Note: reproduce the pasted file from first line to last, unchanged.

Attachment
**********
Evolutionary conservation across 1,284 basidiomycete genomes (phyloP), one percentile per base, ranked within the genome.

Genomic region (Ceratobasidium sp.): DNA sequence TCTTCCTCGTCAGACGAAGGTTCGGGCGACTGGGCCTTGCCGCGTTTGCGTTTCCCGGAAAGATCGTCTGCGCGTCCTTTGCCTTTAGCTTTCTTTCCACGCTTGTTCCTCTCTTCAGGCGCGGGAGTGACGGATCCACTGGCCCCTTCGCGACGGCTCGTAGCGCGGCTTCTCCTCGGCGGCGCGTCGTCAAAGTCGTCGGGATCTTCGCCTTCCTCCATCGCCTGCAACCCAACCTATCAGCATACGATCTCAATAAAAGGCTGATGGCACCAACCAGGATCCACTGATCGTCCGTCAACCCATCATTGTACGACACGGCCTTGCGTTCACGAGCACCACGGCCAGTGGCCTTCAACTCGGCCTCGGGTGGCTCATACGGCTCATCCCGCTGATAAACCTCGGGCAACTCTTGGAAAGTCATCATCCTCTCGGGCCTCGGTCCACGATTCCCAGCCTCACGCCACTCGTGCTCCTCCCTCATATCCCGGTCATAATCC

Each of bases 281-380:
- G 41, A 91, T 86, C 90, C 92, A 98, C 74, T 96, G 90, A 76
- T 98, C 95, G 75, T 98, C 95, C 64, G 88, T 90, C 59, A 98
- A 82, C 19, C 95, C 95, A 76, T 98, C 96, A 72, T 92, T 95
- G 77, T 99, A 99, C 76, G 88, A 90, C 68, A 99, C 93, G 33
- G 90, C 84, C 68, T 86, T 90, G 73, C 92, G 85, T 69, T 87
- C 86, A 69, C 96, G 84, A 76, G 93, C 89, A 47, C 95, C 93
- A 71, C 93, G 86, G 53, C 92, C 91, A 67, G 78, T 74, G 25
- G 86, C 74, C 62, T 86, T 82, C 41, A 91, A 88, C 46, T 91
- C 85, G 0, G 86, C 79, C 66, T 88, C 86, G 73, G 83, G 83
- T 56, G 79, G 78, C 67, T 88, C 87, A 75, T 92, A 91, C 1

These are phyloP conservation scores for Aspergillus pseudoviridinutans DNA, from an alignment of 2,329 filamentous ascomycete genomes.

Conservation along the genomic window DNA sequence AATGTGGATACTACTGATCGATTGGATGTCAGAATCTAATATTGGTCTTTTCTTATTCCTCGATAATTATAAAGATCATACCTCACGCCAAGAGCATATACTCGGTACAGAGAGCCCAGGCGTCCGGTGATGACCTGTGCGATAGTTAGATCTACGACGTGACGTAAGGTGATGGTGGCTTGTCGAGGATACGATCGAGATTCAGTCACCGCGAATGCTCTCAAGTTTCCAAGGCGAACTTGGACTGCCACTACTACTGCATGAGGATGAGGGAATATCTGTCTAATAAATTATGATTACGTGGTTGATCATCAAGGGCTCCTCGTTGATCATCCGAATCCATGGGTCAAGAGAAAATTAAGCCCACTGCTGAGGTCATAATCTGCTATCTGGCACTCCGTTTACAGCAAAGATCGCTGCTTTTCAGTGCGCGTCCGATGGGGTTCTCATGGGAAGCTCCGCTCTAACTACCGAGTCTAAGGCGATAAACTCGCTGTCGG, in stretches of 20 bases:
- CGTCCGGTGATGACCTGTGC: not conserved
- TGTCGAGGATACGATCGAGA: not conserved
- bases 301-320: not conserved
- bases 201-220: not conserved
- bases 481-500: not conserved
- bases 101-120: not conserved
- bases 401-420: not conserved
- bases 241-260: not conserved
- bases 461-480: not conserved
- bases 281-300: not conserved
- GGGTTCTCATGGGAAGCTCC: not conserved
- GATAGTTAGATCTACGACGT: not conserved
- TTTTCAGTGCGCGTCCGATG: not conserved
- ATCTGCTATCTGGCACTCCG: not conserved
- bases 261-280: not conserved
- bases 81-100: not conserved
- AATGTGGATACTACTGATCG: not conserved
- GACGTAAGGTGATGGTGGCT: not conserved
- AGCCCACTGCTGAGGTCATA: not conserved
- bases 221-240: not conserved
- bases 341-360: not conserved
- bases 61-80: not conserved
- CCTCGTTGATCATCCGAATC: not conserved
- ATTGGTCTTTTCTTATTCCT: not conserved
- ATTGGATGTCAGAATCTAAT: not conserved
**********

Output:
Evolutionary conservation across 1,284 basidiomycete genomes (phyloP), one percentile per base, ranked within the genome.

Genomic region (Ceratobasidium sp.): DNA sequence TCTTCCTCGTCAGACGAAGGTTCGGGCGACTGGGCCTTGCCGCGTTTGCGTTTCCCGGAAAGATCGTCTGCGCGTCCTTTGCCTTTAGCTTTCTTTCCACGCTTGTTCCTCTCTTCAGGCGCGGGAGTGACGGATCCACTGGCCCCTTCGCGACGGCTCGTAGCGCGGCTTCTCCTCGGCGGCGCGTCGTCAAAGTCGTCGGGATCTTCGCCTTCCTCCATCGCCTGCAACCCAACCTATCAGCATACGATCTCAATAAAAGGCTGATGGCACCAACCAGGATCCACTGATCGTCCGTCAACCCATCATTGTACGACACGGCCTTGCGTTCACGAGCACCACGGCCAGTGGCCTTCAACTCGGCCTCGGGTGGCTCATACGGCTCATCCCGCTGATAAACCTCGGGCAACTCTTGGAAAGTCATCATCCTCTCGGGCCTCGGTCCACGATTCCCAGCCTCACGCCACTCGTGCTCCTCCCTCATATCCCGGTCATAATCC

Each of bases 281-380:
- G 41, A 91, T 86, C 90, C 92, A 98, C 74, T 96, G 90, A 76
- T 98, C 95, G 75, T 98, C 95, C 64, G 88, T 90, C 59, A 98
- A 82, C 19, C 95, C 95, A 76, T 98, C 96, A 72, T 92, T 95
- G 77, T 99, A 99, C 76, G 88, A 90, C 68, A 99, C 93, G 33
- G 90, C 84, C 68, T 86, T 90, G 73, C 92, G 85, T 69, T 87
- C 86, A 69, C 96, G 84, A 76, G 93, C 89, A 47, C 95, C 93
- A 71, C 93, G 86, G 53, C 92, C 91, A 67, G 78, T 74, G 25
- G 86, C 74, C 62, T 86, T 82, C 41, A 91, A 88, C 46, T 91
- C 85, G 0, G 86, C 79, C 66, T 88, C 86, G 73, G 83, G 83
- T 56, G 79, G 78, C 67, T 88, C 87, A 75, T 92, A 91, C 1

These are phyloP conservation scores for Aspergillus pseudoviridinutans DNA, from an alignment of 2,329 filamentous ascomycete genomes.

Conservation along the genomic window DNA sequence AATGTGGATACTACTGATCGATTGGATGTCAGAATCTAATATTGGTCTTTTCTTATTCCTCGATAATTATAAAGATCATACCTCACGCCAAGAGCATATACTCGGTACAGAGAGCCCAGGCGTCCGGTGATGACCTGTGCGATAGTTAGATCTACGACGTGACGTAAGGTGATGGTGGCTTGTCGAGGATACGATCGAGATTCAGTCACCGCGAATGCTCTCAAGTTTCCAAGGCGAACTTGGACTGCCACTACTACTGCATGAGGATGAGGGAATATCTGTCTAATAAATTATGATTACGTGGTTGATCATCAAGGGCTCCTCGTTGATCATCCGAATCCATGGGTCAAGAGAAAATTAAGCCCACTGCTGAGGTCATAATCTGCTATCTGGCACTCCGTTTACAGCAAAGATCGCTGCTTTTCAGTGCGCGTCCGATGGGGTTCTCATGGGAAGCTCCGCTCTAACTACCGAGTCTAAGGCGATAAACTCGCTGTCGG, in stretches of 20 bases:
- CGTCCGGTGATGACCTGTGC: not conserved
- TGTCGAGGATACGATCGAGA: not conserved
- bases 301-320: not conserved
- bases 201-220: not conserved
- bases 481-500: not conserved
- bases 101-120: not conserved
- bases 401-420: not conserved
- bases 241-260: not conserved
- bases 461-480: not conserved
- bases 281-300: not conserved
- GGGTTCTCATGGGAAGCTCC: not conserved
- GATAGTTAGATCTACGACGT: not conserved
- TTTTCAGTGCGCGTCCGATG: not conserved
- ATCTGCTATCTGGCACTCCG: not conserved
- bases 261-280: not conserved
- bases 81-100: not conserved
- AATGTGGATACTACTGATCG: not conserved
- GACGTAAGGTGATGGTGGCT: not conserved
- AGCCCACTGCTGAGGTCATA: not conserved
- bases 221-240: not conserved
- bases 341-360: not conserved
- bases 61-80: not conserved
- CCTCGTTGATCATCCGAATC: not conserved
- ATTGGTCTTTTCTTATTCCT: not conserved
- ATTGGATGTCAGAATCTAAT: not conserved